By Terri Butts
Curriculum effectiveness specialist and 2015 NEA Foundation Global Learning Fellow
Richland 2 Child Development Center,Columbia, SC
Photo: 2015 Global Learning Fellows at the Cathedral of Lima
My eyes are wide open, despite landing in Cusco at 1:30 a.m. on a Saturday night. When we reach the city, the streets bustle with activity rivaling New York City. I’m ready to meet Peruvian students, taste (most of) the food, and learn more about the country, all while praying I don’t get altitude sickness. Our group of NEA Foundation Global Learning Fellows is met by the incomparable Victor Hugo (yes, that’s his real name), who will be our guide, savior, luggage locator, etc., for the next nine days. And off we go!
In my Twitter description, I describe myself as a “hopeful traveler.” I have traveled throughout the United States, but after living more than half a century, I can finally add international traveler to my description.
In my personal life, I’m not known to step out of my box, but professionally, I seek out challenges that will take me to the next level. Being a Global Learning Fellow sparked my desire to become a globally competent teacher. Participating in webinars, completing lesson modules, learning Spanish, and researching Peruvian culture served as the foundation. But everyone knows there’s no better teacher than experience.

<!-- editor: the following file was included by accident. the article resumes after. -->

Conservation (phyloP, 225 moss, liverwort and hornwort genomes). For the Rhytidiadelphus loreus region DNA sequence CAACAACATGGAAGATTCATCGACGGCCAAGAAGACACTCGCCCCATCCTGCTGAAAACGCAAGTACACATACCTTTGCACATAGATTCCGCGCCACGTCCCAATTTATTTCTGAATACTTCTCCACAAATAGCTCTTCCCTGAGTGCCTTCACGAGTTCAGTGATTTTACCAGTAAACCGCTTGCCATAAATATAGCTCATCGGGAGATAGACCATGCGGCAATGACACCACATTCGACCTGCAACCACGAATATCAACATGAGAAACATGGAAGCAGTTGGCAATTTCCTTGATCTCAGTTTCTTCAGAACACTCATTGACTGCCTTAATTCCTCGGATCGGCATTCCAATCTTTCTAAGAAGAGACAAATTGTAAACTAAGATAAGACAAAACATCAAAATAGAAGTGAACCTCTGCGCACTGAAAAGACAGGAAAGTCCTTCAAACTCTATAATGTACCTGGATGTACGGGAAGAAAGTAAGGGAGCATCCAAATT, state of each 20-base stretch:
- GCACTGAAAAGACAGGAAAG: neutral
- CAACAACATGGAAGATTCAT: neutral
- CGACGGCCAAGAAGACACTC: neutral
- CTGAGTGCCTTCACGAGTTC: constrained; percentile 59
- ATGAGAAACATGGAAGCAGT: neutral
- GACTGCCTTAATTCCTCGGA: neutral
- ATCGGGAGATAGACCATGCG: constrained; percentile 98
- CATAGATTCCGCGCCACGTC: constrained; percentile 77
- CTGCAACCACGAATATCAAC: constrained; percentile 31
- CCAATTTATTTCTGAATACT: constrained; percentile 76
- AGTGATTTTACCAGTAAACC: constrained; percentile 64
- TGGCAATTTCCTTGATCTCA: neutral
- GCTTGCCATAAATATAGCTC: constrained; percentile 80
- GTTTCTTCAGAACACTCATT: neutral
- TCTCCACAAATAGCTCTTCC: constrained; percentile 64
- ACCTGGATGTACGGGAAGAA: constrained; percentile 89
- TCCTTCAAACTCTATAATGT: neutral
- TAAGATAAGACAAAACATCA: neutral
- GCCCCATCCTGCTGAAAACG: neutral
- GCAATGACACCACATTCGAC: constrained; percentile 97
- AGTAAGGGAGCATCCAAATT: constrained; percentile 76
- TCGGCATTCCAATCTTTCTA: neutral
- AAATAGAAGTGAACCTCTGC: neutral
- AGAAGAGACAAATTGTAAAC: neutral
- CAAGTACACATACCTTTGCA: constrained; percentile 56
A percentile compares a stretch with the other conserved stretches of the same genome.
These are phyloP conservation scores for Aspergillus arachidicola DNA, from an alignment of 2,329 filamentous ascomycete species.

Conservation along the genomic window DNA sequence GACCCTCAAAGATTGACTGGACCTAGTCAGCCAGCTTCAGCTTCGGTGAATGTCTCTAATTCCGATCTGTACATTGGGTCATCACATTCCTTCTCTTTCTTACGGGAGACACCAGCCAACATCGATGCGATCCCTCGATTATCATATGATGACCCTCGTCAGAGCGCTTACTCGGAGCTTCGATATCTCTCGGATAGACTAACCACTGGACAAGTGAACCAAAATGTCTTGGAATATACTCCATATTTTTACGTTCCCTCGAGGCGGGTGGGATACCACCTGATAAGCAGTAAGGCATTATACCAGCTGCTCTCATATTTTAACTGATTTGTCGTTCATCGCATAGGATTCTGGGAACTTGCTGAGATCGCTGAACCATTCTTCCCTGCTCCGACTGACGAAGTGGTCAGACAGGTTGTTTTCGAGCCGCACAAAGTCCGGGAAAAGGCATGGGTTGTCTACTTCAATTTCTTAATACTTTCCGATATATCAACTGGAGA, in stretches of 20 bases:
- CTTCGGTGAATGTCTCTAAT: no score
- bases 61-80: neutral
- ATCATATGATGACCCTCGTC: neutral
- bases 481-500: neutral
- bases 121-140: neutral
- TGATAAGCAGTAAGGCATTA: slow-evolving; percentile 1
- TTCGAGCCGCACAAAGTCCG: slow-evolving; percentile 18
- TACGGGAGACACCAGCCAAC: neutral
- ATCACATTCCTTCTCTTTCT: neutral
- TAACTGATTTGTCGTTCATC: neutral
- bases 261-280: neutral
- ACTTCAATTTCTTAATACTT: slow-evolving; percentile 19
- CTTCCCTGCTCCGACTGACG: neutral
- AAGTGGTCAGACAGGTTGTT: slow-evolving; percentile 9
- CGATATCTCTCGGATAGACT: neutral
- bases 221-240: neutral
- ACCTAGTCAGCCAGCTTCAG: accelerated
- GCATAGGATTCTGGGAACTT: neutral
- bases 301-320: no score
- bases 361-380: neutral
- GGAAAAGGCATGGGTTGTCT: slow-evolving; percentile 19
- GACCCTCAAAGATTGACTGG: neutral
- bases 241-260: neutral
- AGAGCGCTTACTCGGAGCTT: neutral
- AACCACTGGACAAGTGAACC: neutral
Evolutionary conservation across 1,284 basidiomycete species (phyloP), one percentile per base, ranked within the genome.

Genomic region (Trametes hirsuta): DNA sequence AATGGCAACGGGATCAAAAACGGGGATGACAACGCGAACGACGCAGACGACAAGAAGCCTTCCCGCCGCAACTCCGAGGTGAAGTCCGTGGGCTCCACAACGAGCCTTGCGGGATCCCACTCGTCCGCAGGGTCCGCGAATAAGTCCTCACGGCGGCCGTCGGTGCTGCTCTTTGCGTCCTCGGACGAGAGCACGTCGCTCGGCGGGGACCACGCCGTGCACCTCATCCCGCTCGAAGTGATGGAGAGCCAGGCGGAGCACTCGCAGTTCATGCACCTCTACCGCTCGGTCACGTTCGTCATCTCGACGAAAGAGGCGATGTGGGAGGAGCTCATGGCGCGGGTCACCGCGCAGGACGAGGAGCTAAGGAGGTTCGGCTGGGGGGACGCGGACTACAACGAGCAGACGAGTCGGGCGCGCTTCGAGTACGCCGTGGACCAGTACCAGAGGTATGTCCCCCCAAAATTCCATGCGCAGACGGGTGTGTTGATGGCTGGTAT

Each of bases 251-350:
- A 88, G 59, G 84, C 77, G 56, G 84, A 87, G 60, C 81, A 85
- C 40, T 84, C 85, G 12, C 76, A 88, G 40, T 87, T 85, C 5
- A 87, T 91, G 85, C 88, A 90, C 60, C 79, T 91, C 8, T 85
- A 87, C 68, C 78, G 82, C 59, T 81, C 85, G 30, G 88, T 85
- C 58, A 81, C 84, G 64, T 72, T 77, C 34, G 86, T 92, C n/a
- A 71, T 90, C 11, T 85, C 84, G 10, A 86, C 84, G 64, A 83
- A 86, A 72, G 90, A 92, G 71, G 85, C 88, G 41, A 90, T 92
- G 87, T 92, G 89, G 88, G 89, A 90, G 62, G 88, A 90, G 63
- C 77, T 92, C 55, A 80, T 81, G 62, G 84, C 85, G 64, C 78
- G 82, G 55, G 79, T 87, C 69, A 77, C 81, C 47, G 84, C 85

As an early childhood educator, I decided to view the international field study through the eyes of a child. I’m always amazed by their ability to enter a new situation, often fearlessly, with no prior baggage.
Photo: Traditional Peruvian food
Eating unfamiliar foods would be my first feat of experiential learning. Food is an intimate part of every culture. In Peru, potatoes are a staple of the diet. Papas fritas, or French fries, no problem! Ceviche, cuy, or guinea pig meat, alpaca, which tastes like venison, and lomo saltado, a beef-based stir fry, are all traditional Peruvian fare. Yes, I tried them all!
Photo: Terri Butts at the Presidential Palace of Peru
The architecture of Peru delivers insight into its diverse history. Walking around the San Martin Plaza evokes thoughts of Spanish Colonialism. Touring the catacombs of the San Franciscan Church of Lima represents the Baroque period. Visiting adobe brick communities built in the hillsides of Cusco demonstrates how structures withstood the elements at elevations of more than 11,000 feet.
Photo: Terri Butts at Macchu Picchu
And, what can be said about the ancient Inca city of Machu Picchu? I’m still seeking the words to describe how the sight of it took my breath away and brought tears to my eyes.
Photo: Colegio Mayor first year students
If you take an educator to Peru, you have to visit a school, or two. I may have traveled to one of South America’s most culturally diverse countries, but I felt at home walking through the gates of these two schools. At Colegio Mayor in Lima, I saw teenagers committed to improving the welfare of their local communities.
Photo: Terri Butts with a Pumamarca Community School kindergarten educator
I learned that Pumamarca Community School was born from the passion of the Peru’s Challenge volunteer program. The embraces of each child and their small tokens of appreciation filled my heart. Spending any amount of time with Peruvian educators taught us that public education shares similar challenges, regardless of the country. But I can attest that dedication and passion trump challenges.
Back in the states, I reflect on this life-changing field study. I’m crafting a new definition of what it means to be a globally competent teacher and framing how I impact curriculum and instruction. It’s a work in progress, but this no-longer-hopeful traveler is grateful for the opportunity.